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Management of Cesarean Deliveries and Cesarean Scars With Osteopathic Manipulative Treatment: A Brief Report
Author Notes
  •  *Address correspondence to Daniel Martingano, DO, NYU Lutheran Medical Center, 150 55th St, Brooklyn, NY 11220-2508. E-mail: daniel.martingano@nyumc.org
     
Article Information
Obstetrics and Gynecology / Osteopathic Manipulative Treatment
SURF   |   July 2016
Management of Cesarean Deliveries and Cesarean Scars With Osteopathic Manipulative Treatment: A Brief Report
The Journal of the American Osteopathic Association, July 2016, Vol. 116, e22-e30. doi:10.7556/jaoa.2016.093
The Journal of the American Osteopathic Association, July 2016, Vol. 116, e22-e30. doi:10.7556/jaoa.2016.093
Abstract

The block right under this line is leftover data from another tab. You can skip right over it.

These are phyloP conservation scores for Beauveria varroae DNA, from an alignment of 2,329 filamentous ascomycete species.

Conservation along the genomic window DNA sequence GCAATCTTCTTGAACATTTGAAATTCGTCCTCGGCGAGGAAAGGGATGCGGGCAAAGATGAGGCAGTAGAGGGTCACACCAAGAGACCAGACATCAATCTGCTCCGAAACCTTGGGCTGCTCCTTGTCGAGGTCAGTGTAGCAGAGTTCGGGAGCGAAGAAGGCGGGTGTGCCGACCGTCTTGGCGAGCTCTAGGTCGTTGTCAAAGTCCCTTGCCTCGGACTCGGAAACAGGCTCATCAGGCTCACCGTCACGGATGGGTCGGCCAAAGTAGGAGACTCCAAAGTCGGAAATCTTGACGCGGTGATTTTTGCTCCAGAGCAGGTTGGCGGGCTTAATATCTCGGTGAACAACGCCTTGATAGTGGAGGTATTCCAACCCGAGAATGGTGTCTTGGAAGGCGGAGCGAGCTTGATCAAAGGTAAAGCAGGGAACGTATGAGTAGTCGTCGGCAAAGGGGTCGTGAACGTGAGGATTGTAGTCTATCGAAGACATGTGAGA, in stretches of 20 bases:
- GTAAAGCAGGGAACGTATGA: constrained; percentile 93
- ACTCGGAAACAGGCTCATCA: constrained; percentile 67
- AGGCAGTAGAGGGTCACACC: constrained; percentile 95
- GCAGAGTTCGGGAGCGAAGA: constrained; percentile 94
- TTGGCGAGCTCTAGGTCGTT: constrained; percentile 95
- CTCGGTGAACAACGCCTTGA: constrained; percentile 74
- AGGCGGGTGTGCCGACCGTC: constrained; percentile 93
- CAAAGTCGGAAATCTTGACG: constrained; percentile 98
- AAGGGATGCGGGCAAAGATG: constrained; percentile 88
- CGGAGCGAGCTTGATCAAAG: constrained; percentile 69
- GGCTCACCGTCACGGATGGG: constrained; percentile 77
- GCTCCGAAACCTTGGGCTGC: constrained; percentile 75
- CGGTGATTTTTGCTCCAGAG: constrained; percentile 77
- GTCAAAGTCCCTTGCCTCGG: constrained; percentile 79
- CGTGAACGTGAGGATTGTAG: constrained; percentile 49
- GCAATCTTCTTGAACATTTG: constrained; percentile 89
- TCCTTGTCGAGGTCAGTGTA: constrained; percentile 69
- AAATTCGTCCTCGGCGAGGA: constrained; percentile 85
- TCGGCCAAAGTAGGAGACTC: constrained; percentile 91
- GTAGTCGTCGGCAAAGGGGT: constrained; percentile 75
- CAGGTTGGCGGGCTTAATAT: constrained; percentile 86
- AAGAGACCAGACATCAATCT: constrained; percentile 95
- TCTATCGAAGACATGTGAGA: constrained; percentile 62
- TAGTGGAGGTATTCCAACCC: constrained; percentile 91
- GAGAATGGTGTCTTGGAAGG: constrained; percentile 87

Cesarean scars pose a unique set of risks for women who have had previous cesarean deliveries. Between 1996 and 2007, the rate of trial of labor after previous cesarean delivery increased, along with reported rates of uterine rupture and other complications. Consequently, trial of labor after previous cesarean delivery and resultant vaginal birth after cesarean delivery have decreased and cesarean delivery has increased. With nearly one-third of women having cesarean delivery, the rate of rare complications such as cesarean scar ectopic pregnancy has also increased. An integration of osteopathic manipulative treatment techniques into the management of cesarean deliveries and cesarean scars has yet to be defined. The author presents 4 cases of cesarean delivery in which osteopathic manipulative treatment was integrated with successful outcomes.